Self-directed care (SDC) models allow Home and Community Based Services (HCBS) consumers to direct their own care, thus supporting flexible, person-centered care. There are many benefits to the SDC model but access to resources is essential to successful outcomes. Considering the autonomy and flexibility associated with SDC, it is important to understand how SDC responded to the COVID-19 pandemic and the resources available to help manage this situation. We conducted 54 in-depth interviews with HCBS consumers, direct support workers, family caregivers, and providers to examine the impact of COVID-19 on HCBS services in Kansas. Findings illuminate how self-directed consumers carried a lot of employer responsibility, with limited resources and systemic barriers constraining self-determination and contributing to unmet care needs, stress, and burden. Policy flexibilities expanding the hiring of family members were beneficial but insufficient to address under-resourced working conditions and labor shortages that were exacerbated by the pandemic.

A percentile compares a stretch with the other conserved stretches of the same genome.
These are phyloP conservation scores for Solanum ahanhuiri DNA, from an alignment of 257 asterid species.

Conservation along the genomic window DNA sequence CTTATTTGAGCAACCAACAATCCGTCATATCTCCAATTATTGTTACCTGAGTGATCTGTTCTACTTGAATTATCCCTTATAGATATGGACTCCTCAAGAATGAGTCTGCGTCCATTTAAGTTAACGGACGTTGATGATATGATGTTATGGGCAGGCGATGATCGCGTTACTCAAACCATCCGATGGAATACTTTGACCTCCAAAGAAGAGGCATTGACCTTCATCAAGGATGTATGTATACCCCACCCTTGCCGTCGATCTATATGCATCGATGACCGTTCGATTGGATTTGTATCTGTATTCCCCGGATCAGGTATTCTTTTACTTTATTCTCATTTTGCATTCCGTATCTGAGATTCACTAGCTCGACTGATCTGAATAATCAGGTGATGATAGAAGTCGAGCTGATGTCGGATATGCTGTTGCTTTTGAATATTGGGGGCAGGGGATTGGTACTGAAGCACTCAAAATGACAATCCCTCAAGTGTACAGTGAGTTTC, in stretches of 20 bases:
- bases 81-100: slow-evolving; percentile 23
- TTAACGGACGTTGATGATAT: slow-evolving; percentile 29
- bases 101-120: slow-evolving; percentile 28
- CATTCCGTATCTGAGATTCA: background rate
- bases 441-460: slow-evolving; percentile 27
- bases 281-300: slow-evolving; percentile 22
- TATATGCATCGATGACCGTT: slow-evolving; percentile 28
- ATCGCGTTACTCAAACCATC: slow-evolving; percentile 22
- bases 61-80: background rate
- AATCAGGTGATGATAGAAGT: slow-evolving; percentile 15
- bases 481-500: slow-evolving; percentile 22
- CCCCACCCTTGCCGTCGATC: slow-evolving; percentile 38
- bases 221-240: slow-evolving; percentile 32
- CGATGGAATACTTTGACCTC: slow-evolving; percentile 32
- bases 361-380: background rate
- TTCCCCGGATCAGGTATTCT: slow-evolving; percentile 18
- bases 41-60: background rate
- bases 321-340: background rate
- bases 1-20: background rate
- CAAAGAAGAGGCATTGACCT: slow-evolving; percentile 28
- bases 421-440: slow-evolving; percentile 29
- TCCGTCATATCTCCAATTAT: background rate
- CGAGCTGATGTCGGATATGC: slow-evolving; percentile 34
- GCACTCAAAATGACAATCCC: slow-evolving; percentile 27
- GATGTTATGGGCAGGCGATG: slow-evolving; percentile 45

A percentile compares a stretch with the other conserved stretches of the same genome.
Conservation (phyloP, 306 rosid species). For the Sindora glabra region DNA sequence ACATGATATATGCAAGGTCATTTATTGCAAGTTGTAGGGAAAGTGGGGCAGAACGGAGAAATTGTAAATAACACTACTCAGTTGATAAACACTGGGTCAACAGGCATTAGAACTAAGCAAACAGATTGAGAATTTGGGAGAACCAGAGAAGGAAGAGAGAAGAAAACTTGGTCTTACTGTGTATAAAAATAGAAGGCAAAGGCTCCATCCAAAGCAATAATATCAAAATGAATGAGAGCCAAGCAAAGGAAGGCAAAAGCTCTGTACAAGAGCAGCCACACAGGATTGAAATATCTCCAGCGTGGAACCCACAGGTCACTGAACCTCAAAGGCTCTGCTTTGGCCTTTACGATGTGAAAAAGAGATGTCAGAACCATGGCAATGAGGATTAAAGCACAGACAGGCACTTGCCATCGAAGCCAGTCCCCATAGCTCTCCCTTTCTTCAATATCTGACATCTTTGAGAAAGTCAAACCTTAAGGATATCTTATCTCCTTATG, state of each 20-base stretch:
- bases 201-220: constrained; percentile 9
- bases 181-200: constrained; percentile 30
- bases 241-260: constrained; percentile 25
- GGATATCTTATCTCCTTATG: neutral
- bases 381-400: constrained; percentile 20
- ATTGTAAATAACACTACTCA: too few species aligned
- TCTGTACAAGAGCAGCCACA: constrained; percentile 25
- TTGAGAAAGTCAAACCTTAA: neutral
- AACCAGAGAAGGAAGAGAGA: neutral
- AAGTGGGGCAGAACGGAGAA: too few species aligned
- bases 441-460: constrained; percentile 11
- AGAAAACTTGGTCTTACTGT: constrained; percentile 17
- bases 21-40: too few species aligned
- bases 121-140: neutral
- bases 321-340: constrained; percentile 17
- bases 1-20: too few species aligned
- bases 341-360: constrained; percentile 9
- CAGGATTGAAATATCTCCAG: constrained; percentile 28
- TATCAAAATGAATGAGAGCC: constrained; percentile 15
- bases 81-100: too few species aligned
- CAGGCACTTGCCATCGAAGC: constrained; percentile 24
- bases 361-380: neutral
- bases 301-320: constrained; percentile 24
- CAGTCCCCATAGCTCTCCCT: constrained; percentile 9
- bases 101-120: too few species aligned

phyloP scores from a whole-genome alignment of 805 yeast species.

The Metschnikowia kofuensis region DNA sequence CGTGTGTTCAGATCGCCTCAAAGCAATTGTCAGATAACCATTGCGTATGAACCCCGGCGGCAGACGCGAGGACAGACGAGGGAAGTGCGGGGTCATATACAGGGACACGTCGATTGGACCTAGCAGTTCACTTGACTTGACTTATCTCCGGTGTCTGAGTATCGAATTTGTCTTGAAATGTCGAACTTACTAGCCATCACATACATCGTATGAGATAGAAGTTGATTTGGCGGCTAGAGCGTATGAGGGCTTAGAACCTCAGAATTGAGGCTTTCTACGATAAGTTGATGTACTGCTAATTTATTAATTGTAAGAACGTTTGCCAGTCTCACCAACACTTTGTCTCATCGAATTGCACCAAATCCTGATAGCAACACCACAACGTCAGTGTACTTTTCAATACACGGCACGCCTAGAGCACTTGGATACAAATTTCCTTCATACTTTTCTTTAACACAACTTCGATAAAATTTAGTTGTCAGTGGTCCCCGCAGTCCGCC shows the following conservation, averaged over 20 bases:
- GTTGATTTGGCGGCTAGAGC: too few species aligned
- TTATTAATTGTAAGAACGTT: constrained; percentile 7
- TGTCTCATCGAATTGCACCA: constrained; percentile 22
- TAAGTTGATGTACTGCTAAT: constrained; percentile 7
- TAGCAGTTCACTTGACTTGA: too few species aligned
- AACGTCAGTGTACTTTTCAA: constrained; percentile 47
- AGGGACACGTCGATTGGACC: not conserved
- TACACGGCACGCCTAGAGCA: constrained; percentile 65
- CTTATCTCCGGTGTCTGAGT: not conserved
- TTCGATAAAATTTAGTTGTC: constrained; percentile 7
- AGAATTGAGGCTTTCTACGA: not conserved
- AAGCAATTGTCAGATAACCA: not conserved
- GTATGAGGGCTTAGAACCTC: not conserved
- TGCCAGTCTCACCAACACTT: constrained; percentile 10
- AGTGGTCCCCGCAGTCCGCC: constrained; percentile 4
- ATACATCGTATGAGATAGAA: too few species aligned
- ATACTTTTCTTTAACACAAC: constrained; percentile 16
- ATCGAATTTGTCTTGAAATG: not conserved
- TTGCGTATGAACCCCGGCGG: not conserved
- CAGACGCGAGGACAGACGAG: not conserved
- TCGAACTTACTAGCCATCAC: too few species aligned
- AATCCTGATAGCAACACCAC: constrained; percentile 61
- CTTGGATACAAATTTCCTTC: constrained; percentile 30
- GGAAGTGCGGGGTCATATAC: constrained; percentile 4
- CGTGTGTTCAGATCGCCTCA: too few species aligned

Keywords: COVID-19; consumer-directed care; home and community based care and services; policy; qualitative methods.